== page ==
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A Re-encounter With Raheem Devaughn

I first met Raheem DeVaughn 8 years ago, before he was barely a known name in D.C., both our hometowns.  I saw then, what is happening today: A complete blossoming of a prolific artist that breaks the stereotype of your Bobby Valentino’s, Ne-Yo’s and Usher’s. 8 years later, both of us in Atlanta, pursuing our own respective musical and artistic dreams, I had the chance to be reintroduced and talk about his journey so far, his new album and new voice. With The Love and War Masterpeace Raheem DeVaughn has managed to synthesize many styles of contemporary and traditional soul, moving  from lover man grooves to political statements without missing a beat. DeVaughn has clearly outgrown the limitations the Nation’s Capital planted for him, allowing him to explore and draw in song, his bigger picture in his new “Masterpeace.”
Bren: Raheem, boy has it been a minute since I last saw you. K-Alyn days. Remember?
DeVaughn: Oh man yeah. That cat’s doing real well in Ethopia.
Bren: Yeah I heard. Interesting our paths cross again, here in Atlanta of all places. But, we’ll talk about that later. So talk to me about the new album, what was the inspiration? What’s your heart telling us here? You’re real soulful and open in your writing, which is unusual these days when you’ve got a plethora of writers writing for artists. A lot of artists are singing about sexing and grinding, but you’re allowing your vocals to really express you emotions. Talk to me about that creative process and approach you took with this new record.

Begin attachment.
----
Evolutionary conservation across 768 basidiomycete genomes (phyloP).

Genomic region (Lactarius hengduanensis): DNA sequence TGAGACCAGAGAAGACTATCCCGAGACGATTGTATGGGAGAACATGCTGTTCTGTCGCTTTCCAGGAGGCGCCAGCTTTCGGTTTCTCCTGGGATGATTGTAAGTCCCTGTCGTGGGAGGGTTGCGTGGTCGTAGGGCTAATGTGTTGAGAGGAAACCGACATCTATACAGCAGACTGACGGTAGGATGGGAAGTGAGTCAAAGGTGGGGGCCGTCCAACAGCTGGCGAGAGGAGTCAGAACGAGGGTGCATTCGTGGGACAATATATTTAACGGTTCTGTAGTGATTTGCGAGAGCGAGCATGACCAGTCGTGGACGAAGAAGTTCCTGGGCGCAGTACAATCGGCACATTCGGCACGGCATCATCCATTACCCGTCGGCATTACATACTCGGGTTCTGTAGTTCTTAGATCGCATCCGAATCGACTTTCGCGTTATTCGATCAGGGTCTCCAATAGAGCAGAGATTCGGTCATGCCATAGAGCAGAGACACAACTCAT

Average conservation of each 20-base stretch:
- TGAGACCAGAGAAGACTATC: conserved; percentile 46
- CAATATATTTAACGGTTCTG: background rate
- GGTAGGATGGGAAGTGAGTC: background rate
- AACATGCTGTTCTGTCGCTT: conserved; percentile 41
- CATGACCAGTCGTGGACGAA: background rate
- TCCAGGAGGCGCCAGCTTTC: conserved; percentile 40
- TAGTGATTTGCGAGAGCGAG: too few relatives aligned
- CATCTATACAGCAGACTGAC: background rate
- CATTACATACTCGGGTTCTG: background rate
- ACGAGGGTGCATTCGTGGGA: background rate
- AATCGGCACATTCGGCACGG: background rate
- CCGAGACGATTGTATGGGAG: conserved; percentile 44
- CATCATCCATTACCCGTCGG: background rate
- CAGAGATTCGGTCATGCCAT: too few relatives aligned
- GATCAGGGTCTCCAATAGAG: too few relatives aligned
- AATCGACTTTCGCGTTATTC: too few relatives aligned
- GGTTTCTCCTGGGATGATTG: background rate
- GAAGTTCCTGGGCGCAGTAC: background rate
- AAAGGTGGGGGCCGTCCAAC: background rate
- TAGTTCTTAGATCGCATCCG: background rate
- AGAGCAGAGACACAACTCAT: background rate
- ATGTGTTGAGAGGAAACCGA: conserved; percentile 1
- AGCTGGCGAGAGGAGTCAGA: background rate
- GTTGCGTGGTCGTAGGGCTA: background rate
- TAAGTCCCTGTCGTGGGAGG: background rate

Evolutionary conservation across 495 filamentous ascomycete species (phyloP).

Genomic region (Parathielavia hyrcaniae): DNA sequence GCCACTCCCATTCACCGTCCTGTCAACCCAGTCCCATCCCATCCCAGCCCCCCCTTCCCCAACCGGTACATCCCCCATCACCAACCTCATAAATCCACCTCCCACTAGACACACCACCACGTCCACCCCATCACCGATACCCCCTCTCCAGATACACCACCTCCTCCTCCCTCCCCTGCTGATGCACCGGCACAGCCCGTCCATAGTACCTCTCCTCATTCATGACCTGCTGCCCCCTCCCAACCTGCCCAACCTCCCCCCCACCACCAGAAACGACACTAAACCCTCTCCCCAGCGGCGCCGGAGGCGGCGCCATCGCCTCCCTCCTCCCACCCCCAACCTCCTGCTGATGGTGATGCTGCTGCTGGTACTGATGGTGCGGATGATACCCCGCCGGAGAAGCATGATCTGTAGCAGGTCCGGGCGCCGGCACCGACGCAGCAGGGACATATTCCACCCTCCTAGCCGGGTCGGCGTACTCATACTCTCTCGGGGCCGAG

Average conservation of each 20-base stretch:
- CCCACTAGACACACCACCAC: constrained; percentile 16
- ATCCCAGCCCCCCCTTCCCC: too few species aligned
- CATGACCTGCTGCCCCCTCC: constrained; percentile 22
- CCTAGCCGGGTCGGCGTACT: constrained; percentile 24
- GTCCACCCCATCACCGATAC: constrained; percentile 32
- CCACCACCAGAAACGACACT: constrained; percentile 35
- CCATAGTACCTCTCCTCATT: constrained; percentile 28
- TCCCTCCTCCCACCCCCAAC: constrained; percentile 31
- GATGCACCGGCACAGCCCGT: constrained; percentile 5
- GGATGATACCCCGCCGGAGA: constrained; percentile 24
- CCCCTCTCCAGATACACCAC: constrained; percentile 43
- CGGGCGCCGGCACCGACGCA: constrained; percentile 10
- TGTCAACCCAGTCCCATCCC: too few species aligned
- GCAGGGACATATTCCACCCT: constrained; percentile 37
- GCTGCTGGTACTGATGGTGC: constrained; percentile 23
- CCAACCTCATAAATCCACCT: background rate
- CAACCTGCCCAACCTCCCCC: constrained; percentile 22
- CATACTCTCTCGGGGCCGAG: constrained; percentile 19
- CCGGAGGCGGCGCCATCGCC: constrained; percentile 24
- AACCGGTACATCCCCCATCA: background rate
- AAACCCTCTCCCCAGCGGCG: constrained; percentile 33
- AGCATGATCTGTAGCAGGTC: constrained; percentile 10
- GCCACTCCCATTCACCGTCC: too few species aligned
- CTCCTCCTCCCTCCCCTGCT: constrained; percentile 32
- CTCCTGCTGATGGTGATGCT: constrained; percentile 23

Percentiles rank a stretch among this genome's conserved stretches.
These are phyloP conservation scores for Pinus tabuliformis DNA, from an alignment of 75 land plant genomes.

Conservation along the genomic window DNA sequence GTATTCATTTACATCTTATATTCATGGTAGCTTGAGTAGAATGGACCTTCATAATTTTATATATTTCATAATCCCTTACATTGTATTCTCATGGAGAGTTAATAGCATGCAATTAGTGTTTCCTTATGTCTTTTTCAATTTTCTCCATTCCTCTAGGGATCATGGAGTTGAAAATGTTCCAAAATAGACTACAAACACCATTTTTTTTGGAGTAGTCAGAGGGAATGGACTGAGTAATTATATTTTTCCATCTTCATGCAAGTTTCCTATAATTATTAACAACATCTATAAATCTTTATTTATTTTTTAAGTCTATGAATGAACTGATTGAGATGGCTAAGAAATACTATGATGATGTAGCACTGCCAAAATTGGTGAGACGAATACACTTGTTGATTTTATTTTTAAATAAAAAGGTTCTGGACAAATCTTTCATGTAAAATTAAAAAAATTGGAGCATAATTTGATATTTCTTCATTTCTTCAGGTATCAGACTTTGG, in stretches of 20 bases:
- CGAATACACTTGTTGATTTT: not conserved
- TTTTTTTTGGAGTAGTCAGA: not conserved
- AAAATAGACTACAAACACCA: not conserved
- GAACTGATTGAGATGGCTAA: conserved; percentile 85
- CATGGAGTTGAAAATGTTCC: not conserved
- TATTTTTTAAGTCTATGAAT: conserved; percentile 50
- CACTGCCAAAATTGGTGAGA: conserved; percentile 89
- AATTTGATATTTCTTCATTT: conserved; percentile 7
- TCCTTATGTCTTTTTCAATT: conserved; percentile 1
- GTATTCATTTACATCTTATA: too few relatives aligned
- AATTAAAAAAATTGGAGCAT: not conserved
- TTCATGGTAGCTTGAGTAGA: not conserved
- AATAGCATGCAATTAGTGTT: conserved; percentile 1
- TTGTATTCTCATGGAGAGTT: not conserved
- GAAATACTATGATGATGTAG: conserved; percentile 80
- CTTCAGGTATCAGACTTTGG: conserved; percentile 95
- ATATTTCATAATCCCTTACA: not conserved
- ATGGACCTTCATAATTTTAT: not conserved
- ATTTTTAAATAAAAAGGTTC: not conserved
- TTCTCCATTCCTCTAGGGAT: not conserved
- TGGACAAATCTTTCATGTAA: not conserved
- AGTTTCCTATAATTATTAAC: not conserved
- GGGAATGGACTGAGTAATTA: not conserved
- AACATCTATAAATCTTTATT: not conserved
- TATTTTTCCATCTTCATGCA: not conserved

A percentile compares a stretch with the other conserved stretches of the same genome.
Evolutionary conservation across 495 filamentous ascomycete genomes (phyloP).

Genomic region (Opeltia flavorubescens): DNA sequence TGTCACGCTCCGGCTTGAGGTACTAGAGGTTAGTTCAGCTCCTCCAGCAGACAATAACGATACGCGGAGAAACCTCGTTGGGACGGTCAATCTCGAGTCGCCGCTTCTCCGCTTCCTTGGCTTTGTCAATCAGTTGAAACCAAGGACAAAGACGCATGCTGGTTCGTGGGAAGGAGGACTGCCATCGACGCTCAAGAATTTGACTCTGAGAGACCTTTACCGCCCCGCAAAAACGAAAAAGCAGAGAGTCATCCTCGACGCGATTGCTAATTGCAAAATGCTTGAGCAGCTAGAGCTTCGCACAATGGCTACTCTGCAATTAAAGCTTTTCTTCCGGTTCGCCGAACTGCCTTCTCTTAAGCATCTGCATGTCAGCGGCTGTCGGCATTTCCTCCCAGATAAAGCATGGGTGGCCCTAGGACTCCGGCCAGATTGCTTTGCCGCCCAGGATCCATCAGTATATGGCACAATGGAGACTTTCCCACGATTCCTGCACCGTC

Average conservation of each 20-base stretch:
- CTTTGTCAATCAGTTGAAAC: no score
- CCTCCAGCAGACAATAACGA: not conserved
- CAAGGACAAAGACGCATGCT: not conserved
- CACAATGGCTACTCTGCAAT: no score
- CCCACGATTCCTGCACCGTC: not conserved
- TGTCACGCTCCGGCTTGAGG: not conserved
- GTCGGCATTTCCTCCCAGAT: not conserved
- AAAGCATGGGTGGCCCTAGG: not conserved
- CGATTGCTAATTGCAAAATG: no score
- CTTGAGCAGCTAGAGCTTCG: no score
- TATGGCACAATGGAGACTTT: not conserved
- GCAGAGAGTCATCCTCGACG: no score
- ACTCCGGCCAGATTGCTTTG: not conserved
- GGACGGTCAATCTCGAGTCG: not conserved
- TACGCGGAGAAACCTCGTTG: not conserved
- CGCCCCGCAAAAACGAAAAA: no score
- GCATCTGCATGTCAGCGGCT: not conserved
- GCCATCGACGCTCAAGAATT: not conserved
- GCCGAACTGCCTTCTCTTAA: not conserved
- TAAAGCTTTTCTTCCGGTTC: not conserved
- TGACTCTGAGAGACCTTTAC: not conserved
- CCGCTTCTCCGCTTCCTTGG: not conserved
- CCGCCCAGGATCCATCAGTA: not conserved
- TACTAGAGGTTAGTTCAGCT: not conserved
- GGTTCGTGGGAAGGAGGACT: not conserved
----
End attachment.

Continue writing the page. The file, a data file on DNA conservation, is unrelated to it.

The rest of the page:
Well I definitely have some sexin’ and grindin’ on this album, but we’ll get to that. {laughing}. This album is something for the mind, body and soul. It’s called The Love and War Masterpeace. I think it’s some of my best work. Half of the album is socially conscious, half of the album is love; you know, bedroom material; and something for the women– the whole nine.
Bren: So it’s modeled after vintage tapes with Side A/Side B?

DeVaughn: In a perfect world, it would have been like that, but from a business stand point, we’re putting it all in on one disc at one point. We’ll start with a full disc. One starts out with a deluxe joint and then the weeks and months and years that follow. You’ll be able to get the full deluxe digitally. The hard copy will be one disc. First it’s gonna be 2 cds then it’s gonna be shrunk down to 1 CD. So that means you can only have a certain amount of songs on one CD. But you definitely get the messages out that we did. I have Dr. Cornel West narrating through the whole joint. I got Damian Marley on the album, Bun B, Luda, Wale and my new artist.
Bren: Yeah, talk to me about the single with Ludacris and how that came about and what the inspiration was behind that theme.

 The record has been recorded for about 2-3 years, already. And then ya know, when they opened up the budget for the new album, I had lunch with Chaka and Luda on my own and sent them the record, and I was like yo I want y’all to be a part of this. I sent them the record and they loved the record. And then out the blue, Chaka hit me and I sent him the record and he did it. No money exchanged hands. None of that. They did it off “GP,” just really feeling and really believing in the record. They’re just real dudes, keeping it 100. And now that I came to Atlanta, the DTP family showed me a lot of love. I view Atlanta as whole other vibe down there. And that’s how that record in particular came about. And everybody who’s on my album I went and got them for the album – the label had nothing to do with that.
Read the interview in its entirety, here

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